Brain health tips: Preventive measures for young working professionals to mitigate stroke risk | Health

A stroke, also known as a brain attack, arises when blood flow to a portion of the brain is obstructed or when a blood vessel ruptures within the brain. In either scenario, segments of the brain sustain injury or perish and this event can result in enduring brain impairment, persistent disability or ultimately, death.

Brain health tips: Preventive measures for young working professionals to mitigate stroke risk (Image by Freepik)

In an interview with HT Lifestyle, Dr Sadique Pathan, Neurologist at Sahyadri Super Speciality Hospital in Pune’s Hadapsar, asserted that brain stroke is a very serious issue and can greatly affect brain health but young professionals who work, can take steps to prevent them. He shared the following advices on changing your lifestyle, practicing meditation and getting regular check-ups with a doctor –

Unlock exclusive access to the latest news on India’s general elections, only on the HT App. Download Now!
  1. Lifestyle Changes: To reduce the risk of having a stroke, it’s important to eat well and good food. Focus on eating plenty of fruits, vegetables, whole grains, and lean proteins. Try to avoid foods that are high in bad fats and cholesterol, as they can block your arteries. It’s important to keep a healthy weight because being overweight can increase the chances of having a stroke. You can do this by staying active and eating a balanced diet. Try to exercise regularly, aiming for about 30 minutes of moderate activity, like brisk walking or swimming, most days of the week. This helps to keep your blood pressure in check and improves your overall heart health. Lastly, it’s a good idea to limit how much alcohol you drink and to avoid smoking altogether. Both of these habits can greatly raise your chances of having a stroke, so it’s important to cut back on alcohol and get help to quit smoking if you need it. Even being around second-hand smoke can be harmful, so it’s best to stay away from it completely.
  2. Meditation and Stress Management: To stay healthy and prevent strokes, try mindfulness and meditation. These practices help calm your mind, reducing stress and keeping your blood pressure in check. Meditating regularly can also make you feel happier and more emotionally strong. Another good idea is to find healthy ways to deal with stress. Chronic stress can harm your heart and raise your blood pressure, so it’s important to manage it well. You can do this by trying things like deep breathing exercises, doing yoga, or enjoying hobbies that relax you.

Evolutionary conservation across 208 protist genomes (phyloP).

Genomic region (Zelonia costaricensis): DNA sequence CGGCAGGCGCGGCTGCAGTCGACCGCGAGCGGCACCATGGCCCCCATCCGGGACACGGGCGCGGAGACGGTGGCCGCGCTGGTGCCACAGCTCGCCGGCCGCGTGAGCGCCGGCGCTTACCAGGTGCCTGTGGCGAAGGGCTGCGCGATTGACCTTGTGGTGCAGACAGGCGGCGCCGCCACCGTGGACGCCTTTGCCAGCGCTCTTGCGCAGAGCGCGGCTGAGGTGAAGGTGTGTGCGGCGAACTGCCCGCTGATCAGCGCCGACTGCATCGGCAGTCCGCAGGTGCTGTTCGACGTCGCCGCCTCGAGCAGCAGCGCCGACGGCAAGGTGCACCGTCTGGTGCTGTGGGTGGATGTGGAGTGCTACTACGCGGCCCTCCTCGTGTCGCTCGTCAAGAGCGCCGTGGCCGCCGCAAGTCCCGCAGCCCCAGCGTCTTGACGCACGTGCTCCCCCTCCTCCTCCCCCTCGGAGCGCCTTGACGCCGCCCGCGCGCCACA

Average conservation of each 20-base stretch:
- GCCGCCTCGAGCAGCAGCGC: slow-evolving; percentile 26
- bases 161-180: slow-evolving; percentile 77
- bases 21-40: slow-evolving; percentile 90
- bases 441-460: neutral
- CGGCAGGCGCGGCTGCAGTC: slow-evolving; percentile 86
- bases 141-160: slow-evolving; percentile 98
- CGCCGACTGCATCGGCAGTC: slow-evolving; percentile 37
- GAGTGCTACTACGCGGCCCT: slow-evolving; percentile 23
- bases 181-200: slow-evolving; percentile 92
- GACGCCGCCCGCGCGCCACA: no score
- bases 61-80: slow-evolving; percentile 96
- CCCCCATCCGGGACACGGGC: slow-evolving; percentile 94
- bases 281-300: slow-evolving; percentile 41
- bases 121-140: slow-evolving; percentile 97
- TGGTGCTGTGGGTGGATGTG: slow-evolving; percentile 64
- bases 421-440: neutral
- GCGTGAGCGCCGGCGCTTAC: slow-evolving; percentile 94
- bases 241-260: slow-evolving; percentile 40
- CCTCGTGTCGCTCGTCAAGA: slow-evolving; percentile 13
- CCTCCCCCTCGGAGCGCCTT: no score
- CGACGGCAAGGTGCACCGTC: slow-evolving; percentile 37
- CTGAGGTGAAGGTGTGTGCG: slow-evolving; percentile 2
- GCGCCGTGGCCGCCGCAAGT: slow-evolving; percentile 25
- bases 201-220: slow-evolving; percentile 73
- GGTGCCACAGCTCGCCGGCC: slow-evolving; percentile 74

3. Regular Health Check-Ups: It’s important to monitor your blood pressure regularly to catch signs of high blood pressure early, as it’s a leading cause of strokes. Getting screened for diabetes and checking cholesterol levels are also crucial, as both conditions increase stroke risk. Additionally, understanding and keeping track of personal stroke risk factors, like atrial fibrillation, through regular medical check-ups, allows for early identification and appropriate management strategies.

Dr Sadique Pathan said, “By making these strategies part of your everyday routine, young professionals who are working can greatly lower their chances of having a stroke. It’s important to take a proactive approach to your health, focusing on things like the way you live, managing stress, and getting regular check-ups to prevent strokes and if you notice any symptoms of a stroke, getting medical help quickly can save your life. So it’s crucial to recognise those signs and act fast.”

Bringing his expertise to the same, Dr Amey Potnis, MBBS, Consulting Physician and Director at Ichhapurti Diagnostic Centre and Polyclinic, revealed, “95% of stroke cases occur at age 45 and above but the trend is changing nowadays. Stroke has significant repercussions for the economy due to the loss of human capital, as the patient has to depend on others and may no longer remain employed. At the same time, one needs informal care, which also leads to additional economic losses for the patient and the caregivers, eventually, this affects the individual and national income.”

He added, “Globally, the estimation is that 11% of people who have had a stroke might have a recurrence within 1 year and 26% within 5 years. Ensuring a better quality of care for stroke will be paramount in order to decrease the prevalence of the disease, which has been established to lead to long-term grave health consequences if the treatment is not timely and economically effective, in compliance with guideline-recommended practices.”

Highlighting that preventing strokes necessitates a proactive approach blending mental health, lifestyle modifications and timely health checkups, Dr Amey Potnis informed, “High blood pressure is an important risk factor for stroke. Detecting and managing hypertension is of key importance to prevent stroke. This can be achieved through weight control, reduced intake of sodium, and increased dietary potassium. Healthy diet and exercising to maintain healthy cholesterol levels is another crucial element.”

Leave a Comment